A 7.3-magnitude earthquake off Japan's Fukushima injured dozens of people, authorities said Sunday, nearly 10 years after the eastern region was hit by a huge quake that sparked a tsunami and nuclear meltdown.
Prime Minister Yoshihide Suga said no casualties had so far been reported after the late-night quake, which did not trigger a tsunami warning.
"We have received reports of many injuries in the Fukushima and Miyagi regions. But so far we have not received any reports of deaths," he told an emergency cabinet meeting on Sunday morning.
The disaster agency said 74 injuries had been reported in the region and also around Tokyo, where the quake was felt strongly just after 11 pm on Saturday.
But local media counted at least 104 reported injuries, from broken bones to cuts from shattered glass.
No abnormalities were reported at the Fukushima nuclear plant, which melted down in the wake of the March 2011 quake that triggered a towering tsunami and killed more than 18,000 people.
Japan's meteorological agency said Saturday's quake, which hit at a depth of 60 kilometres (37 miles) in the Pacific off Fukushima, was considered an aftershock of the massive tremor nearly a decade ago.
"I was at home. I cannot even remember whether it was horizontal or vertical shaking. But it felt like it lasted for 30 seconds," Masami Nakai, a municipal official in Soma city in northern Fukushima, told AFP about Saturday's quake.
"The shaking was so strong I became truly afraid of my physical safety," he said.
No significant damage was reported but authorities were assessing the impact of a landslide on a highway, government spokesman Katsunobu Kato said, while aerial TV footage showed another landslide at a remote race circuit.
Kato warned residents about the possibility of strong aftershocks in the next week and further landslides due to heavy rain forecast.
"Particularly for the next two to three days, there might be very strong earthquakes," Kato said.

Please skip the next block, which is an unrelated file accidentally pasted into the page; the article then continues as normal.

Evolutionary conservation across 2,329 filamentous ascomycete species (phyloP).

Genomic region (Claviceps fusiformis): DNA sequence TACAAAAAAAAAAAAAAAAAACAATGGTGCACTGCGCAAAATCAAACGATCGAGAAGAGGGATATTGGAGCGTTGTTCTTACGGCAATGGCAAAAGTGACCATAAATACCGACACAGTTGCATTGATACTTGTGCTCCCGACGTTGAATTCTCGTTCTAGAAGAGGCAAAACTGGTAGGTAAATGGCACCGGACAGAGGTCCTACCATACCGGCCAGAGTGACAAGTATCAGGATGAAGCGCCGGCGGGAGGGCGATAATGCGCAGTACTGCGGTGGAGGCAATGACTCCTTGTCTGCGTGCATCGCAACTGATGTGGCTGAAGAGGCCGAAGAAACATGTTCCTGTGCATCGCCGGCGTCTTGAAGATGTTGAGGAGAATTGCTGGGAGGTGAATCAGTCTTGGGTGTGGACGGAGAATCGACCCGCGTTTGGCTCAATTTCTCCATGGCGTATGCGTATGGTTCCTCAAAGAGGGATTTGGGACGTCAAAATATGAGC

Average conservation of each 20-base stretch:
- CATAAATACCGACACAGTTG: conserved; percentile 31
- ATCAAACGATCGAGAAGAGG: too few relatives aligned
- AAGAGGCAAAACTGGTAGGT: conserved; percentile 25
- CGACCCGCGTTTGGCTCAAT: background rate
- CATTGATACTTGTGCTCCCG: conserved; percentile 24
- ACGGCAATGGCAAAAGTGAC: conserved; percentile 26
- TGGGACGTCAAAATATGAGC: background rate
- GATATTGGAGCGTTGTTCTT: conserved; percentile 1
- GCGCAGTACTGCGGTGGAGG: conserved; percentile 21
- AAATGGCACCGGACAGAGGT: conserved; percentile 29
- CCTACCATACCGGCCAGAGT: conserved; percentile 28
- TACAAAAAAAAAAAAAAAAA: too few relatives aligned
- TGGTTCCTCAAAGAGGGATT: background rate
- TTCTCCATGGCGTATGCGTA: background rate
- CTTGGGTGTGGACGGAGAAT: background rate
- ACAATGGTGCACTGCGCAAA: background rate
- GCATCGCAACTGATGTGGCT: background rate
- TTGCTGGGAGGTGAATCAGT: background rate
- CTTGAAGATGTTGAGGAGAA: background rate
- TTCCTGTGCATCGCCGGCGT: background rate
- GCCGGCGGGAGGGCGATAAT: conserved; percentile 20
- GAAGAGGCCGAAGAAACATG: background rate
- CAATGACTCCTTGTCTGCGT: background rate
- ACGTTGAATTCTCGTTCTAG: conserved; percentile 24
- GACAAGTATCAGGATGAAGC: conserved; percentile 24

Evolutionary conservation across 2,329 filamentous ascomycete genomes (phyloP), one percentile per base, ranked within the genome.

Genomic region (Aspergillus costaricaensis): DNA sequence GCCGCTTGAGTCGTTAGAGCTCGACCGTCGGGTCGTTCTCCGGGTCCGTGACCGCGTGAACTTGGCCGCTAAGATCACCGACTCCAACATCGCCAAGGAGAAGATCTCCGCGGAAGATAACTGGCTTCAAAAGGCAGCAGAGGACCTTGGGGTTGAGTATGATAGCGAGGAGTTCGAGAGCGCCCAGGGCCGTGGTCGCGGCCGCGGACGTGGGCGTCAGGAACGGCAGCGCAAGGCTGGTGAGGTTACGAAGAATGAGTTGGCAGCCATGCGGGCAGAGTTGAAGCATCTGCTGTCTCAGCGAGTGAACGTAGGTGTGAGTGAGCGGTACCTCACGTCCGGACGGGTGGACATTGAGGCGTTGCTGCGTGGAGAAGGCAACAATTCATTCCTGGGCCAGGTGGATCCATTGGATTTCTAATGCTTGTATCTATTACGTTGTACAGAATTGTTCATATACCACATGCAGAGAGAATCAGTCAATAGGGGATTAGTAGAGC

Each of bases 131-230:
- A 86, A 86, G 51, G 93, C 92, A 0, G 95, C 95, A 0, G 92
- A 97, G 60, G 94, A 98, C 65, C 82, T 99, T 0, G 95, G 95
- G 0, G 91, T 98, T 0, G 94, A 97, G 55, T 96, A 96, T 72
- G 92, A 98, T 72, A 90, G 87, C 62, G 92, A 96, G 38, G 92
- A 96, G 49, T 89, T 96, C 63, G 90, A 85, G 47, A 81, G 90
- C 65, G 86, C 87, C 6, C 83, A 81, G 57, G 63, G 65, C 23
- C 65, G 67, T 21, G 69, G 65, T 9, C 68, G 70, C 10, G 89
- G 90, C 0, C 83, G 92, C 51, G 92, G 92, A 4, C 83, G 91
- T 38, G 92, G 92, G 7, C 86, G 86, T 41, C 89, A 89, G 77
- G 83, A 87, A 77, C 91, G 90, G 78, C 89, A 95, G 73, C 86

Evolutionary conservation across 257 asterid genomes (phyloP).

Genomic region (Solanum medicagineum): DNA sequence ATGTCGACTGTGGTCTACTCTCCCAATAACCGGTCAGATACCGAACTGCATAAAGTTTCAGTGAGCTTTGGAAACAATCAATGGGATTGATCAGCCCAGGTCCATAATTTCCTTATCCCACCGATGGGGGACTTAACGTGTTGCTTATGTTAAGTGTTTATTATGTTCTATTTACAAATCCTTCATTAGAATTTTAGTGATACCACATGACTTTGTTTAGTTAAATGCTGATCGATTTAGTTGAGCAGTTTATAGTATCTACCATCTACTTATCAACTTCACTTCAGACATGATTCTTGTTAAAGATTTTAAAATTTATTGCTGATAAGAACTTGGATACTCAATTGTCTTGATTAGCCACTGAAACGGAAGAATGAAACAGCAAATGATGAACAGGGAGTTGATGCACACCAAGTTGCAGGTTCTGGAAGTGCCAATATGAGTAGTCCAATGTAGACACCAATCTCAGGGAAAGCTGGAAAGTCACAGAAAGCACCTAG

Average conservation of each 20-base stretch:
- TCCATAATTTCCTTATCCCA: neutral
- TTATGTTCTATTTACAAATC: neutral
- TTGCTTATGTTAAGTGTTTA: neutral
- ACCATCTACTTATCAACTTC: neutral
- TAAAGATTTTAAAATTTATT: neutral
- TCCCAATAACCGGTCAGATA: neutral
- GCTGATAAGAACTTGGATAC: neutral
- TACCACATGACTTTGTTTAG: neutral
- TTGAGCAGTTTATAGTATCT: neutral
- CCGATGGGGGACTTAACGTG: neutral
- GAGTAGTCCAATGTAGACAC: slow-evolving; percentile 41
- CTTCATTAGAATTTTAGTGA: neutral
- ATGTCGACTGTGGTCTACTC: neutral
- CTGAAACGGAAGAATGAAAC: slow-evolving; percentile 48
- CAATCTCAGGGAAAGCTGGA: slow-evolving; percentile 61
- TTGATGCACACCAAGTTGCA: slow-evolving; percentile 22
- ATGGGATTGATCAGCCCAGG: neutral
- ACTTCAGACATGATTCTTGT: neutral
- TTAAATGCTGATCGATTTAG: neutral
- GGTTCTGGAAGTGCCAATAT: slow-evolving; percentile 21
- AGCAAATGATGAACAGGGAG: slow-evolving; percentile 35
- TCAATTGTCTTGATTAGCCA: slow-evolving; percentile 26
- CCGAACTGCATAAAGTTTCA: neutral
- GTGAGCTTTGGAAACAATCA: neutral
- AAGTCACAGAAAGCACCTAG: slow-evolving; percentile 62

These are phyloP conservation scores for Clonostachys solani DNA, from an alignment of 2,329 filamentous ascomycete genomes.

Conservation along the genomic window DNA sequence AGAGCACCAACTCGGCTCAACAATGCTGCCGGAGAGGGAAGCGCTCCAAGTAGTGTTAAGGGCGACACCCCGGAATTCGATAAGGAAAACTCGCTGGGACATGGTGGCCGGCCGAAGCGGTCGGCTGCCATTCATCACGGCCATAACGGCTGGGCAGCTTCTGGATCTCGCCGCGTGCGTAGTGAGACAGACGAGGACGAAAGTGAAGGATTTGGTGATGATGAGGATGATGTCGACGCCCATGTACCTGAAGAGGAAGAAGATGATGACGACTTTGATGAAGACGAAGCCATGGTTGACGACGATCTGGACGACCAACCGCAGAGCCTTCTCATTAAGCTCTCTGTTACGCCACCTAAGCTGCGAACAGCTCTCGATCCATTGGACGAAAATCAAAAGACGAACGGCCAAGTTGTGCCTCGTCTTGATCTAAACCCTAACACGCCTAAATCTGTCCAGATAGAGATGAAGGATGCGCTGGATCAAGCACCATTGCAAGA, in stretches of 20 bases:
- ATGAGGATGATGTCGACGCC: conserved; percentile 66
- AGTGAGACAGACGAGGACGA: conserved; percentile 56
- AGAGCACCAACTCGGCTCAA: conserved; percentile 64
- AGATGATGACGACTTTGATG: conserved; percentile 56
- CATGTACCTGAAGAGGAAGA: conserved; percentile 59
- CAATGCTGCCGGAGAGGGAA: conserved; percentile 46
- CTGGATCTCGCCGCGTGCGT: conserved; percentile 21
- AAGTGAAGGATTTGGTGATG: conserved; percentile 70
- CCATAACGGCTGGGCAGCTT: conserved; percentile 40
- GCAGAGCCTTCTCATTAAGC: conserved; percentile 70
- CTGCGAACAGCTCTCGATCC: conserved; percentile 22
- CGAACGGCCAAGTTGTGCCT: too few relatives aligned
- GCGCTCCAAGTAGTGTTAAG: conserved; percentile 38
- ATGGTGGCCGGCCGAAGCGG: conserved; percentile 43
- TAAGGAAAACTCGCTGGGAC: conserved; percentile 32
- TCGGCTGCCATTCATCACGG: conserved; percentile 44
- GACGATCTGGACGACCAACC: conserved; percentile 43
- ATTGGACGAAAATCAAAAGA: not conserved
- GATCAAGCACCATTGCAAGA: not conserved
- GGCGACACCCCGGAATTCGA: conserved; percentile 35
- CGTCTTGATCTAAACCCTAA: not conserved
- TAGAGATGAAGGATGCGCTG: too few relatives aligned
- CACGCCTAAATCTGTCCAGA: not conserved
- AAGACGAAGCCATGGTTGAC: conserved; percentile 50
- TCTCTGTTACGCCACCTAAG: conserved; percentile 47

Water outages were affecting 4,800 households, Kato said, adding that health ministry staff and self-defense troops were heading to affected areas to deliver water.
Around 950,000 homes lost power throughout the region, but electricity had been restored in most areas by Sunday morning, according to a regional utility.
Kato said as of early Sunday more than 250 people were at 173 emergency shelters in Fukushima and surrounding regions, where social distancing measures have been put in place. Many may have since returned home, he added.
Pfizer, whose coronavirus vaccine is set to become the first to be approved in Japan later Sunday, has told the government that the quake did not affect facilities storing the jabs, Kato said.
Images posted online showed broken glass at a shop and items spilled off the shelves at a supermarket.
Tomoko Kobayashi, who works at a traditional inn in Fukushima's Minamisoma city, told Kyodo news agency that "the initial jolt felt more powerful than the one I experienced in the Great East Japan Earthquake" of 2011.
Renowned author Yu Miri, who also lives in Minamisoma, tweeted a photo of her home, showing books, potted plants and other belongings strewn across the floor.
"My house in Odaka, Minamisoma city is all messed up," she wrote.
"I hear the ground rumbling. And another quake," she tweeted about an aftershock.
The US Geological Survey registered the quake at a revised magnitude of 7.1 with a depth of 51 kilometres.
Japan sits on the Pacific "Ring of Fire", an arc of intense seismic activity that stretches through Southeast Asia and across the Pacific basin.
The country is regularly hit by quakes, and has strict construction regulations intended to ensure buildings can withstand strong tremors.
In September 2018, a powerful 6.6-magnitude quake rocked Hokkaido, triggering landslides, collapsing houses and killing more than 40 people.
Tokyo, Japan | AFP